In a few years a NASA spacecraft will seek the building blocks of life in a shovelful of asteroid dirt. The OSIRIS-REx spacecraft, targeted for launch in September 2016, will intercept asteroid 1999 RQ36, orbit it for a year, and then reach out a robotic arm to touch its surface.
"We call it 'touch and go,'" explains principal investigator Michael Drake of the University of Arizona. "OSIRIS-REx will approach the surface at 0.1 m/sec (only 0.2 mph, less than a tenth of walking pace) and, without landing, stretch out its arm equipped with a sample collector. We'll simply agitate the asteroid's surface with ultra-pure nitrogen to stir up material for capture."
Asteroids appear to be as lifeless as Yorick's skull, yet material captured from 1999 RQ36 could hold clues to life's origin on Earth.
Some scientists believe Earth's surface was sterilized2 soon after the planet was formed some 4.5 billion years ago. Planetoids and other debris left over from the genesis of planets pummeled Earth, turning it into a cratered wasteland. The tremendous kinetic energy from the collisions heated Earth to the boiling point.
"Earth at 'time zero' had a steam atmosphere that was wrung out to make a boiling hot ocean," says Drake. "Imagine standing on a lava lake in Hawaii, but it's a planet-wide, 600 mile deep lake. You and everything else, including any organics and any one-celled organisms, would be converted to carbon dioxide and water. Gone."
In this scenario, an infusion of organics from elsewhere might be required to ignite life here. The building blocks for life on our planet may have come, at least in part, from asteroids.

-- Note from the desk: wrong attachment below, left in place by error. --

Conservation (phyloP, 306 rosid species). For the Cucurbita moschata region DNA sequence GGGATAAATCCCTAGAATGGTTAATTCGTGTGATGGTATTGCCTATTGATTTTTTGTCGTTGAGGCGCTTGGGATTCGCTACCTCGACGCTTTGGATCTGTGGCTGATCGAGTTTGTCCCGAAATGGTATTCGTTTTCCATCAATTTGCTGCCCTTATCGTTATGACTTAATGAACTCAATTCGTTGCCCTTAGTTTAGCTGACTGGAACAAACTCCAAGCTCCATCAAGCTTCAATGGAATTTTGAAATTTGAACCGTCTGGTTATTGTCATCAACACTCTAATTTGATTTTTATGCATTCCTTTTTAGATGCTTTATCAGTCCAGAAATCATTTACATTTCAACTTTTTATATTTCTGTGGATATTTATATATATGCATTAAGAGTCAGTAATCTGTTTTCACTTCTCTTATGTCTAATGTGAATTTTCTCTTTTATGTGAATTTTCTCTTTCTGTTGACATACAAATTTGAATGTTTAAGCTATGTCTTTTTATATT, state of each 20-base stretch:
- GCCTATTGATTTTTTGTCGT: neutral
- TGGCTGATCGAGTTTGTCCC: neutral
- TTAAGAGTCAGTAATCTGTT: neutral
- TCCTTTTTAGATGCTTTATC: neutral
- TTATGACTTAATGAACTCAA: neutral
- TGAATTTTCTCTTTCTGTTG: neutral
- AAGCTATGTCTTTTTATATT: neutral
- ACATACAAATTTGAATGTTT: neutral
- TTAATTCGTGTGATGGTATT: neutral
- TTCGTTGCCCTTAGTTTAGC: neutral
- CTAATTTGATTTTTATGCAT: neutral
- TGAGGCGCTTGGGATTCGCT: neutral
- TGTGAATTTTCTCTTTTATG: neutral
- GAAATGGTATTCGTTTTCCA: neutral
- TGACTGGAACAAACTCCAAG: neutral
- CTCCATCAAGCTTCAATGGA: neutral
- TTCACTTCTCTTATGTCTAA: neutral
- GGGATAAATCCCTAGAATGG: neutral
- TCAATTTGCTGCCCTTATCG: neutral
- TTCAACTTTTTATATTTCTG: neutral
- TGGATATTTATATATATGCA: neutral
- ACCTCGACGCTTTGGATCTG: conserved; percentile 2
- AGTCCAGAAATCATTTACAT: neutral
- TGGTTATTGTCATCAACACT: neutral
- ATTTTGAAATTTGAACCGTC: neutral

"Observations by ground-based telescopes suggest that asteroid 1999 RQ36 has a wealth of carbon-based compounds, but we don't know exactly what is there. Are there amino acids? To find out, we need to bring a sample home where we have sophisticated, exquisitely precise instruments, plus the ability to react to new discoveries."
Obtaining that sample is a key part of OSIRIS-REx's mission.
Upon reaching 1999 RQ36 in 2019, the spacecraft's suite of cameras and instruments will spend a year photographing the asteroid and measuring its surface topography, composition, and thermal emissions while its radio provides mass and gravity field maps. This information will increase our understanding of asteroids as well as help the mission team select the most promising sample site.
Like the ancient Egyptian god Osiris, the OSIRIS-REx mission is associated with death as well as life, with both our destiny and our origin. That's because 1999 RQ36 is the Near Earth Object "Most Likely to Succeed" in affecting our destiny, that is. It has a 1/1800 chance of hitting Earth by the 22nd century.
Evidence suggests that a 6-mile wide asteroid smashed into Earth about 65 million years ago, wiping out the dinosaurs and altering the history of life. Instead of dinosaurs prevailing, mammals flourished, evolving into humans.
"We're the first species that can mitigate asteroid extinction," notes Drake. "With enough information, we can project the orbit of a threatening asteroid."
If researchers can track an NEO's precise path, they can devise a way to nudge the object out of a collision course with Earth. OSIRIS-REx wil help NASA learn to navigate near an asteroid, laying the groundwork for landing on one. That could be pretty tricky, considering asteroids like 1999 RQ36 have so little gravity.
"If you simply pushed your finger into the surface, you'd fly off into space, disappear, and never come back!"
OSIRIS-REx, however, will hang close, and its cameras will give us window seats to watch its delicate sampling maneuvers. The mission team plans near-live coverage of the operations. But the real action starts, says Drake, when the sample is returned to Earth in 2023.
A future story from Science@NASA will explain how the sample will be handled upon return and lay out some of the experiments researchers will do with it. Stay tuned.
Explore further: NASA's reliance on outsourcing launches causes a dilemma for the space agency